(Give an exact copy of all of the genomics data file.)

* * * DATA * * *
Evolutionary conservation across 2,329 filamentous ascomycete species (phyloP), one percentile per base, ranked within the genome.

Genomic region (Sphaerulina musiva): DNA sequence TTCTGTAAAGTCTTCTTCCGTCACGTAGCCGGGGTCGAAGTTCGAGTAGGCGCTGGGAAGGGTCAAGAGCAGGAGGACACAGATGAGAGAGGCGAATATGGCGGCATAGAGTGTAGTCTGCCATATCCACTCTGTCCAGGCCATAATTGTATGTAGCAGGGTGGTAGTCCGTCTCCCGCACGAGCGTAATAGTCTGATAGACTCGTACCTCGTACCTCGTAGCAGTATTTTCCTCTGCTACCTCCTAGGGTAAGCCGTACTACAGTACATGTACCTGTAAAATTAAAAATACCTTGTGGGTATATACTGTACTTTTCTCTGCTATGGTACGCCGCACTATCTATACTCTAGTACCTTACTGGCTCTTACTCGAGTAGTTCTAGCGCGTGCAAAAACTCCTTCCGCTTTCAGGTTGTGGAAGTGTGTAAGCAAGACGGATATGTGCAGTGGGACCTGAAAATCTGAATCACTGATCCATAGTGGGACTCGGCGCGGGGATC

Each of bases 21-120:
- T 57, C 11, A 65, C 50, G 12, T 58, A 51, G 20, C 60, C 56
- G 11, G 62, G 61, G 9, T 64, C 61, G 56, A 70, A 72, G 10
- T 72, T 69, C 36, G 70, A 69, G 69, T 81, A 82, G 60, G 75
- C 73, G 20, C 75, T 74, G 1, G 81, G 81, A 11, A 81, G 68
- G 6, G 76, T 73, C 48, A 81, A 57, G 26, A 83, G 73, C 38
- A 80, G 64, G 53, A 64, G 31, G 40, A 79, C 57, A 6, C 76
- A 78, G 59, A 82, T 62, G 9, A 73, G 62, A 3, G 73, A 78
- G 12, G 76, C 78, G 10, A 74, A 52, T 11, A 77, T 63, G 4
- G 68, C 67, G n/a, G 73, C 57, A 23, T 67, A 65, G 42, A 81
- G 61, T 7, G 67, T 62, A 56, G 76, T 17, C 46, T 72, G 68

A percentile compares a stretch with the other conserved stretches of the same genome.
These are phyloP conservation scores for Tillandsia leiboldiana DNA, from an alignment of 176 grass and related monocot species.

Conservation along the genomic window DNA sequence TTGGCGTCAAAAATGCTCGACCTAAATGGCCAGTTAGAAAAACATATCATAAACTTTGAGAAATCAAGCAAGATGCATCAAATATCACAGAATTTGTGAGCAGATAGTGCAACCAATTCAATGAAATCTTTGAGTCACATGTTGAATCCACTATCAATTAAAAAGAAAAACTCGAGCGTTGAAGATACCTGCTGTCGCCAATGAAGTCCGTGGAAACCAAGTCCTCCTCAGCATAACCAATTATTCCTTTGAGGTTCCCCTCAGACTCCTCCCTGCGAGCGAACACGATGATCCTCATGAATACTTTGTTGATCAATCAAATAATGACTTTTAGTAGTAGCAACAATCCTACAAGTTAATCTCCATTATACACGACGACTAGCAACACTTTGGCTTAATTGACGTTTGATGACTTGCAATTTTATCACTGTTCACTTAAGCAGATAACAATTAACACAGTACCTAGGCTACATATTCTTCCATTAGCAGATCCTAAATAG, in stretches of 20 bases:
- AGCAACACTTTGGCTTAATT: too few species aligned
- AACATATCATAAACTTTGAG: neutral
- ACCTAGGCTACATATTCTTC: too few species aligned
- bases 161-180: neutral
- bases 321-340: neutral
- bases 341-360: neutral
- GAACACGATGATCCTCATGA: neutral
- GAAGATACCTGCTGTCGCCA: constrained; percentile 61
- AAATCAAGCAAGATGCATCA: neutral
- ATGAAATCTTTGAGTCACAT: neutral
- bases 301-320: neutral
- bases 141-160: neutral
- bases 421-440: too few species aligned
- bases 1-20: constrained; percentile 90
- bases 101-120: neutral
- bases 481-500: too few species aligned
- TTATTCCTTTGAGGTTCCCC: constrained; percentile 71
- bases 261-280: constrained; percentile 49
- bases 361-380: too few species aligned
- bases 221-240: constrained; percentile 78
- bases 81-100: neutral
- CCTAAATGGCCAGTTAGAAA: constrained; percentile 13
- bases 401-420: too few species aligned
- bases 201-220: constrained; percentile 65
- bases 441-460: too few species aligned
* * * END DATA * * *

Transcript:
Evolutionary conservation across 2,329 filamentous ascomycete species (phyloP), one percentile per base, ranked within the genome.

Genomic region (Sphaerulina musiva): DNA sequence TTCTGTAAAGTCTTCTTCCGTCACGTAGCCGGGGTCGAAGTTCGAGTAGGCGCTGGGAAGGGTCAAGAGCAGGAGGACACAGATGAGAGAGGCGAATATGGCGGCATAGAGTGTAGTCTGCCATATCCACTCTGTCCAGGCCATAATTGTATGTAGCAGGGTGGTAGTCCGTCTCCCGCACGAGCGTAATAGTCTGATAGACTCGTACCTCGTACCTCGTAGCAGTATTTTCCTCTGCTACCTCCTAGGGTAAGCCGTACTACAGTACATGTACCTGTAAAATTAAAAATACCTTGTGGGTATATACTGTACTTTTCTCTGCTATGGTACGCCGCACTATCTATACTCTAGTACCTTACTGGCTCTTACTCGAGTAGTTCTAGCGCGTGCAAAAACTCCTTCCGCTTTCAGGTTGTGGAAGTGTGTAAGCAAGACGGATATGTGCAGTGGGACCTGAAAATCTGAATCACTGATCCATAGTGGGACTCGGCGCGGGGATC

Each of bases 21-120:
- T 57, C 11, A 65, C 50, G 12, T 58, A 51, G 20, C 60, C 56
- G 11, G 62, G 61, G 9, T 64, C 61, G 56, A 70, A 72, G 10
- T 72, T 69, C 36, G 70, A 69, G 69, T 81, A 82, G 60, G 75
- C 73, G 20, C 75, T 74, G 1, G 81, G 81, A 11, A 81, G 68
- G 6, G 76, T 73, C 48, A 81, A 57, G 26, A 83, G 73, C 38
- A 80, G 64, G 53, A 64, G 31, G 40, A 79, C 57, A 6, C 76
- A 78, G 59, A 82, T 62, G 9, A 73, G 62, A 3, G 73, A 78
- G 12, G 76, C 78, G 10, A 74, A 52, T 11, A 77, T 63, G 4
- G 68, C 67, G n/a, G 73, C 57, A 23, T 67, A 65, G 42, A 81
- G 61, T 7, G 67, T 62, A 56, G 76, T 17, C 46, T 72, G 68

A percentile compares a stretch with the other conserved stretches of the same genome.
These are phyloP conservation scores for Tillandsia leiboldiana DNA, from an alignment of 176 grass and related monocot species.

Conservation along the genomic window DNA sequence TTGGCGTCAAAAATGCTCGACCTAAATGGCCAGTTAGAAAAACATATCATAAACTTTGAGAAATCAAGCAAGATGCATCAAATATCACAGAATTTGTGAGCAGATAGTGCAACCAATTCAATGAAATCTTTGAGTCACATGTTGAATCCACTATCAATTAAAAAGAAAAACTCGAGCGTTGAAGATACCTGCTGTCGCCAATGAAGTCCGTGGAAACCAAGTCCTCCTCAGCATAACCAATTATTCCTTTGAGGTTCCCCTCAGACTCCTCCCTGCGAGCGAACACGATGATCCTCATGAATACTTTGTTGATCAATCAAATAATGACTTTTAGTAGTAGCAACAATCCTACAAGTTAATCTCCATTATACACGACGACTAGCAACACTTTGGCTTAATTGACGTTTGATGACTTGCAATTTTATCACTGTTCACTTAAGCAGATAACAATTAACACAGTACCTAGGCTACATATTCTTCCATTAGCAGATCCTAAATAG, in stretches of 20 bases:
- AGCAACACTTTGGCTTAATT: too few species aligned
- AACATATCATAAACTTTGAG: neutral
- ACCTAGGCTACATATTCTTC: too few species aligned
- bases 161-180: neutral
- bases 321-340: neutral
- bases 341-360: neutral
- GAACACGATGATCCTCATGA: neutral
- GAAGATACCTGCTGTCGCCA: constrained; percentile 61
- AAATCAAGCAAGATGCATCA: neutral
- ATGAAATCTTTGAGTCACAT: neutral
- bases 301-320: neutral
- bases 141-160: neutral
- bases 421-440: too few species aligned
- bases 1-20: constrained; percentile 90
- bases 101-120: neutral
- bases 481-500: too few species aligned
- TTATTCCTTTGAGGTTCCCC: constrained; percentile 71
- bases 261-280: constrained; percentile 49
- bases 361-380: too few species aligned
- bases 221-240: constrained; percentile 78
- bases 81-100: neutral
- CCTAAATGGCCAGTTAGAAA: constrained; percentile 13
- bases 401-420: too few species aligned
- bases 201-220: constrained; percentile 65
- bases 441-460: too few species aligned